Therefore, provided the same people don’t win all the time, and provided there are limits to the amount of lobbying going on, the gap between the equality of formal democracy and the inequality in the rest of politics will be limited.
Rising inequality of the kind we are now experiencing threatens this balance at both points, especially when it takes its present form of a concentration of income and wealth in the leaders of a number of global corporations.
Beyond the limit
Since political activity on a large scale costs money, the very wealthy are able to trump other interests across a wide range of issues, frustrating the requirement of plural democracy. Just as these corporations limit competition in the economic market, they can do the same in the political market.
Just as crucially, the very wealthy do not face the problem of collective action. They do not need to mobilise masses of supporters as workers, small firms, environmentalists, consumers, and others do; they can just employ staff to lobby for them.
The Conservative-Liberal coalition was alert to the challenge lobbying posed to democracy, and introduced the Transparency of Lobbying, Non-Party Campaigning and Trade Union Administration Act 2014 as a response. But this only accelerated the trend to inequality.
The act limits political campaigning before elections by charities and trade unions, but not newspapers – which are in the main owned by large, wealthy corporations and individuals. Outside election periods, it also requires the registration of “consultant lobbyists”, meaning those working for others, but exempts “in-house” lobbyists working as employed staff for their own firm or other organisation.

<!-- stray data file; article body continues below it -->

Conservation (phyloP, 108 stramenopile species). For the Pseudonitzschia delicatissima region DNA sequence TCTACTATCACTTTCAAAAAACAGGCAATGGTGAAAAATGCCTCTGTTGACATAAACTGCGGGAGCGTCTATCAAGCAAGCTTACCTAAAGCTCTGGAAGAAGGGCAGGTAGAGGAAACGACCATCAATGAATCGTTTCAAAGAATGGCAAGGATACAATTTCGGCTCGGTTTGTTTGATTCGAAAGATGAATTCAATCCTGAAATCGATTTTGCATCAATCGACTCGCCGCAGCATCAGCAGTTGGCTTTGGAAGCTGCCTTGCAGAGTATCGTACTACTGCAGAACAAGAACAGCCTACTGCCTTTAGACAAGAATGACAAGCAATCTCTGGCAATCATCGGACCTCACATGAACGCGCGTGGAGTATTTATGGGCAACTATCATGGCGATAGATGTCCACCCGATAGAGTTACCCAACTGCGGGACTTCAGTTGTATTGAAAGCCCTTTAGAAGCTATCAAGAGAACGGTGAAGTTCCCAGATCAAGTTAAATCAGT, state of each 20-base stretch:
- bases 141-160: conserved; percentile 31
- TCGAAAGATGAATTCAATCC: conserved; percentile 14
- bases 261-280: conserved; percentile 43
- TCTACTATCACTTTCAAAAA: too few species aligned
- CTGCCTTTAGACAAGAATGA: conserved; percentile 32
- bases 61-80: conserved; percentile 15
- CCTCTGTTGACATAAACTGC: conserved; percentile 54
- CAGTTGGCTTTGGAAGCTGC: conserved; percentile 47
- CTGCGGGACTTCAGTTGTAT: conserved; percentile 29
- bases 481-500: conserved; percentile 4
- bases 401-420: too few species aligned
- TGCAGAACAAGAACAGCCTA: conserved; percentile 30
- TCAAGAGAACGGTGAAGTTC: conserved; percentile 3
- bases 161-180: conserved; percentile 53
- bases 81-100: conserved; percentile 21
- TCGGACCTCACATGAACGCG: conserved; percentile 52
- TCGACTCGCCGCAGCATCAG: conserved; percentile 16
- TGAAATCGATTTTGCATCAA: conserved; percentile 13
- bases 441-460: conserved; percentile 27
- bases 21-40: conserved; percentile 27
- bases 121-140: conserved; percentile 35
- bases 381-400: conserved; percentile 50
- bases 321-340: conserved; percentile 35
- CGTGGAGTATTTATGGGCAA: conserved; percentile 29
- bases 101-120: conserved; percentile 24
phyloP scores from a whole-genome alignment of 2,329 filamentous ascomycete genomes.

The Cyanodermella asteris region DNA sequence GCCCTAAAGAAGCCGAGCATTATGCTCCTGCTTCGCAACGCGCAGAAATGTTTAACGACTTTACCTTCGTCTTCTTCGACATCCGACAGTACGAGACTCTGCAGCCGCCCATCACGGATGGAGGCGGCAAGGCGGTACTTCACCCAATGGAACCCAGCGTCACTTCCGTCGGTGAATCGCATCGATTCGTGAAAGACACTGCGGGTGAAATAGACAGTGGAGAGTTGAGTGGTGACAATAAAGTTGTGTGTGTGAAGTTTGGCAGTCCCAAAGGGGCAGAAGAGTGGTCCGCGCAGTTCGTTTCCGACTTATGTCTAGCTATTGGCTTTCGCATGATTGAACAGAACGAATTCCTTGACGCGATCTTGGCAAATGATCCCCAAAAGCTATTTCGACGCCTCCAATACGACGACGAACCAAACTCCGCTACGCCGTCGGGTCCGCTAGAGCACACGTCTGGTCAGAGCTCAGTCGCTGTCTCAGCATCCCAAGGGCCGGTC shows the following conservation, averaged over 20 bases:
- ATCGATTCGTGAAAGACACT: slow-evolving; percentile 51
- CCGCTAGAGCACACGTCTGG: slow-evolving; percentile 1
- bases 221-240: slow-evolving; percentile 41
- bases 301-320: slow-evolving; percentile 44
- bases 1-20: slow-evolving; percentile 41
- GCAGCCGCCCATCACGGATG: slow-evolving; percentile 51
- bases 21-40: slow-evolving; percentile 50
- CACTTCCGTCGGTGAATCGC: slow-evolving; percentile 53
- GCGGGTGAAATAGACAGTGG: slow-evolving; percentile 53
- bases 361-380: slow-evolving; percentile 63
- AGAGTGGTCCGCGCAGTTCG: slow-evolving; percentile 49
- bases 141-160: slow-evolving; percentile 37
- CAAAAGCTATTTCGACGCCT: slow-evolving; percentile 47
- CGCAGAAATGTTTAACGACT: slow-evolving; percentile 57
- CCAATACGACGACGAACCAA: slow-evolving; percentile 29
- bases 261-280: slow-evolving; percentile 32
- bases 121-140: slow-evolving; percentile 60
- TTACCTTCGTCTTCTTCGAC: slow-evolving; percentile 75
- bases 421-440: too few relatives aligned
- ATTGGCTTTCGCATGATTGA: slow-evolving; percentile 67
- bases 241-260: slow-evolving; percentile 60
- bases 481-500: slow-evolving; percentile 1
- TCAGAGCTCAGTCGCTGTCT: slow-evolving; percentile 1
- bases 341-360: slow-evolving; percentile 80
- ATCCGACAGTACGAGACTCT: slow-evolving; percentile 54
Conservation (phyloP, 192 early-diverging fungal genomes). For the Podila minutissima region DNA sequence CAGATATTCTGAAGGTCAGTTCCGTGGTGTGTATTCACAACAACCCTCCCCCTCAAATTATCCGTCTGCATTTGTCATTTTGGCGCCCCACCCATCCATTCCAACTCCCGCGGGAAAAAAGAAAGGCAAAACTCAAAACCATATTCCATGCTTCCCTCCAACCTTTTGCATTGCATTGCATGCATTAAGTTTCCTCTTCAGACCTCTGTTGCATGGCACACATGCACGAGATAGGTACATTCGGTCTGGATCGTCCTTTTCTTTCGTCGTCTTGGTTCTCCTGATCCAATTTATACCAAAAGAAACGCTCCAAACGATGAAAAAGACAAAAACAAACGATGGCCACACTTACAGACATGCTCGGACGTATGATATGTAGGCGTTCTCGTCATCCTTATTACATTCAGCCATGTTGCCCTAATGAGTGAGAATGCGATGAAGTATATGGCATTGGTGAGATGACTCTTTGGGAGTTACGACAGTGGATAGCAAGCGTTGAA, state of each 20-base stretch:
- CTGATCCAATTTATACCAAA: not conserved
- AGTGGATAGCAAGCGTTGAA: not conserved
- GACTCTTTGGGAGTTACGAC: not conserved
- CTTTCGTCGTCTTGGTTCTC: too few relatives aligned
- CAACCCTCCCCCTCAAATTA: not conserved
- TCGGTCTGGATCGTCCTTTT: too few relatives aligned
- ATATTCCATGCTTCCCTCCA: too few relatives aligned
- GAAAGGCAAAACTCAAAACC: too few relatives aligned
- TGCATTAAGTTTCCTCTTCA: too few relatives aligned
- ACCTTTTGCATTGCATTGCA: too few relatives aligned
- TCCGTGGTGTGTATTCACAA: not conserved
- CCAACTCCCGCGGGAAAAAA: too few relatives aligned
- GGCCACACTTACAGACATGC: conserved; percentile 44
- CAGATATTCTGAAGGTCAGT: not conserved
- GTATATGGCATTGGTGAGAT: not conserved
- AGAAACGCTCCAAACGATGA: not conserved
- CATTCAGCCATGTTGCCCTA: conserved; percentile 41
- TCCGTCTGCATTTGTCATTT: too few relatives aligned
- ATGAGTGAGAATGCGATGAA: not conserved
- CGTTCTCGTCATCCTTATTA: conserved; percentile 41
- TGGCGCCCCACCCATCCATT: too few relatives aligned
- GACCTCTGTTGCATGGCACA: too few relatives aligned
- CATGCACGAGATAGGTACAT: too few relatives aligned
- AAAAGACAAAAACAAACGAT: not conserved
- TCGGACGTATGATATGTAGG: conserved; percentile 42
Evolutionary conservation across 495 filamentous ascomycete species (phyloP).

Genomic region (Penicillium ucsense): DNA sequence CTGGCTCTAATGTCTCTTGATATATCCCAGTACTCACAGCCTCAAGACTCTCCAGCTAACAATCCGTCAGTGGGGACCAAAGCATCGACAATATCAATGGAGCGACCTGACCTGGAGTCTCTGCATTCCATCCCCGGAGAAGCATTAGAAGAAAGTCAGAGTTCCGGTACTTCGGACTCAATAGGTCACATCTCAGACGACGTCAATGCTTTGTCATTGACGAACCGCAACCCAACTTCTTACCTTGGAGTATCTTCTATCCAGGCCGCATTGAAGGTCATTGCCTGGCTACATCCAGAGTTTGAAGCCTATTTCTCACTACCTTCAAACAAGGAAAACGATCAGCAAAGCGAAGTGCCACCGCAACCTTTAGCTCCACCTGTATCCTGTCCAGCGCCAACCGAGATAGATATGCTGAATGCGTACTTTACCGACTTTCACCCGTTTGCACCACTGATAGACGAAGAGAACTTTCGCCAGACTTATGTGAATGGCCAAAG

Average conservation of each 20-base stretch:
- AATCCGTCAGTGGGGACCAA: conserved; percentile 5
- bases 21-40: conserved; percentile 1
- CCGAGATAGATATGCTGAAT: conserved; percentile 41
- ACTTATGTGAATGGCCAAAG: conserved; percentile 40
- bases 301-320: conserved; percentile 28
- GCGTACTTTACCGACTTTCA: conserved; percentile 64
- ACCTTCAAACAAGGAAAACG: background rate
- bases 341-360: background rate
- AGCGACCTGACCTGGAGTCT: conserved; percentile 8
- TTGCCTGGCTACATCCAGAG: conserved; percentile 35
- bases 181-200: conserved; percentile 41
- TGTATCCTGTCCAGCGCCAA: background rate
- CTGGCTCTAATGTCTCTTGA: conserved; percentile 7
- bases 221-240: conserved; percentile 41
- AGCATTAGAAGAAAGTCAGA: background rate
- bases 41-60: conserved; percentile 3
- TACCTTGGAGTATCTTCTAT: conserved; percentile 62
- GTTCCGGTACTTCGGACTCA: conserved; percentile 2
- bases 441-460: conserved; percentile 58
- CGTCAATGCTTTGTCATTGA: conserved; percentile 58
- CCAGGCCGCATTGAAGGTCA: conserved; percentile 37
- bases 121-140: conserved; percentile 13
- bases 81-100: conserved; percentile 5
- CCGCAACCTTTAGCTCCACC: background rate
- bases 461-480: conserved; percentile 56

In other words, those already facing the problem of collective action had new hurdles placed in their path, while those who are rich enough to make their own propaganda and employ their own lobbying staff escaped altogether.
But the really rich and powerful don’t even need to lobby. As was made plain when the banks were deemed “too big to fail”, if a corporation is big enough, its interests start to become synonymous with the general interest, and governments will offer it whatever it says it needs to thrive.
Unlike the rest of us, including small and medium-sized firms, large corporations can bargain with the authorities how much tax they will pay. Even if they offer far less than they should, the government worries it could lose even that if companies threats to move to another country.
So with several sectors of an economy dominated by giant corporations, the little island of formal equality we rightly treasure in the electoral process is being overwhelmed by the money-driven tsunami of the rest of political life. The election was just a sideshow.
Colin Crouch is British Academy Vice-President for Social Sciences, Professor Emeritus at the University of Warwick, and External Scientific Member at the Max-Planck-Institut für Gesellschaftsforschung, Cologne.
Authors: The Conversation